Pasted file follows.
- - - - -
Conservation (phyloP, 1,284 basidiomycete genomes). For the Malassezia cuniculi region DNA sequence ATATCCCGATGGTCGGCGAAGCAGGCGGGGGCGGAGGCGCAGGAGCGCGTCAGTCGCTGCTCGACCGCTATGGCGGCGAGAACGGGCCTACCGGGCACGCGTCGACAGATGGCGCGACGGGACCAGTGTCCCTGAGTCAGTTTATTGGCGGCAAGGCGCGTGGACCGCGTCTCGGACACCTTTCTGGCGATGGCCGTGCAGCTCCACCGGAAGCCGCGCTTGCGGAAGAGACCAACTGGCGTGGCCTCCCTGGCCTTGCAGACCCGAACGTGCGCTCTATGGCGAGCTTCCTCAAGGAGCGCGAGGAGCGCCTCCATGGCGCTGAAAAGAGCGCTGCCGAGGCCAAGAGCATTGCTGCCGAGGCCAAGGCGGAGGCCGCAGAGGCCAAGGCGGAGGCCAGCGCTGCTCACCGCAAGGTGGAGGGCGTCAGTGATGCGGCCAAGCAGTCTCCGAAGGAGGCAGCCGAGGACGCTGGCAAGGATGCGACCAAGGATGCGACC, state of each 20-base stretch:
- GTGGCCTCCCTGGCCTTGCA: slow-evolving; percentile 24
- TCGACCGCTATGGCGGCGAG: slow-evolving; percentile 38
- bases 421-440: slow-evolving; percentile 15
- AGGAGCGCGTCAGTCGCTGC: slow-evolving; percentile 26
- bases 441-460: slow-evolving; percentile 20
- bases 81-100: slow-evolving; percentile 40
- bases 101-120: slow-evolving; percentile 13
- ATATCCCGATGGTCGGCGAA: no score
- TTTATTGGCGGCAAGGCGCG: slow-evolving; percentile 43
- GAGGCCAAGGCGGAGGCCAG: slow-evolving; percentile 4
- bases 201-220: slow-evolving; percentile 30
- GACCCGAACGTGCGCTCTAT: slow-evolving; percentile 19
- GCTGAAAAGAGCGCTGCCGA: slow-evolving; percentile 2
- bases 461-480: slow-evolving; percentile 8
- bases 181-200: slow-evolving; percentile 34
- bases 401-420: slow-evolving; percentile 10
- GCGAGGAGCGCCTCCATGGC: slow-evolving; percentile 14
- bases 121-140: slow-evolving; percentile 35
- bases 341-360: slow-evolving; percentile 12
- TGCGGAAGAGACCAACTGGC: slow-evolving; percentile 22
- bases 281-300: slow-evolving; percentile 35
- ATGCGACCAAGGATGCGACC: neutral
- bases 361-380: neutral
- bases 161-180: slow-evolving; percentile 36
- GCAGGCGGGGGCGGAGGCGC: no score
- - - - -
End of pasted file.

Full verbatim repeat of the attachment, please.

Conservation (phyloP, 1,284 basidiomycete genomes). For the Malassezia cuniculi region DNA sequence ATATCCCGATGGTCGGCGAAGCAGGCGGGGGCGGAGGCGCAGGAGCGCGTCAGTCGCTGCTCGACCGCTATGGCGGCGAGAACGGGCCTACCGGGCACGCGTCGACAGATGGCGCGACGGGACCAGTGTCCCTGAGTCAGTTTATTGGCGGCAAGGCGCGTGGACCGCGTCTCGGACACCTTTCTGGCGATGGCCGTGCAGCTCCACCGGAAGCCGCGCTTGCGGAAGAGACCAACTGGCGTGGCCTCCCTGGCCTTGCAGACCCGAACGTGCGCTCTATGGCGAGCTTCCTCAAGGAGCGCGAGGAGCGCCTCCATGGCGCTGAAAAGAGCGCTGCCGAGGCCAAGAGCATTGCTGCCGAGGCCAAGGCGGAGGCCGCAGAGGCCAAGGCGGAGGCCAGCGCTGCTCACCGCAAGGTGGAGGGCGTCAGTGATGCGGCCAAGCAGTCTCCGAAGGAGGCAGCCGAGGACGCTGGCAAGGATGCGACCAAGGATGCGACC, state of each 20-base stretch:
- GTGGCCTCCCTGGCCTTGCA: slow-evolving; percentile 24
- TCGACCGCTATGGCGGCGAG: slow-evolving; percentile 38
- bases 421-440: slow-evolving; percentile 15
- AGGAGCGCGTCAGTCGCTGC: slow-evolving; percentile 26
- bases 441-460: slow-evolving; percentile 20
- bases 81-100: slow-evolving; percentile 40
- bases 101-120: slow-evolving; percentile 13
- ATATCCCGATGGTCGGCGAA: no score
- TTTATTGGCGGCAAGGCGCG: slow-evolving; percentile 43
- GAGGCCAAGGCGGAGGCCAG: slow-evolving; percentile 4
- bases 201-220: slow-evolving; percentile 30
- GACCCGAACGTGCGCTCTAT: slow-evolving; percentile 19
- GCTGAAAAGAGCGCTGCCGA: slow-evolving; percentile 2
- bases 461-480: slow-evolving; percentile 8
- bases 181-200: slow-evolving; percentile 34
- bases 401-420: slow-evolving; percentile 10
- GCGAGGAGCGCCTCCATGGC: slow-evolving; percentile 14
- bases 121-140: slow-evolving; percentile 35
- bases 341-360: slow-evolving; percentile 12
- TGCGGAAGAGACCAACTGGC: slow-evolving; percentile 22
- bases 281-300: slow-evolving; percentile 35
- ATGCGACCAAGGATGCGACC: neutral
- bases 361-380: neutral
- bases 161-180: slow-evolving; percentile 36
- GCAGGCGGGGGCGGAGGCGC: no score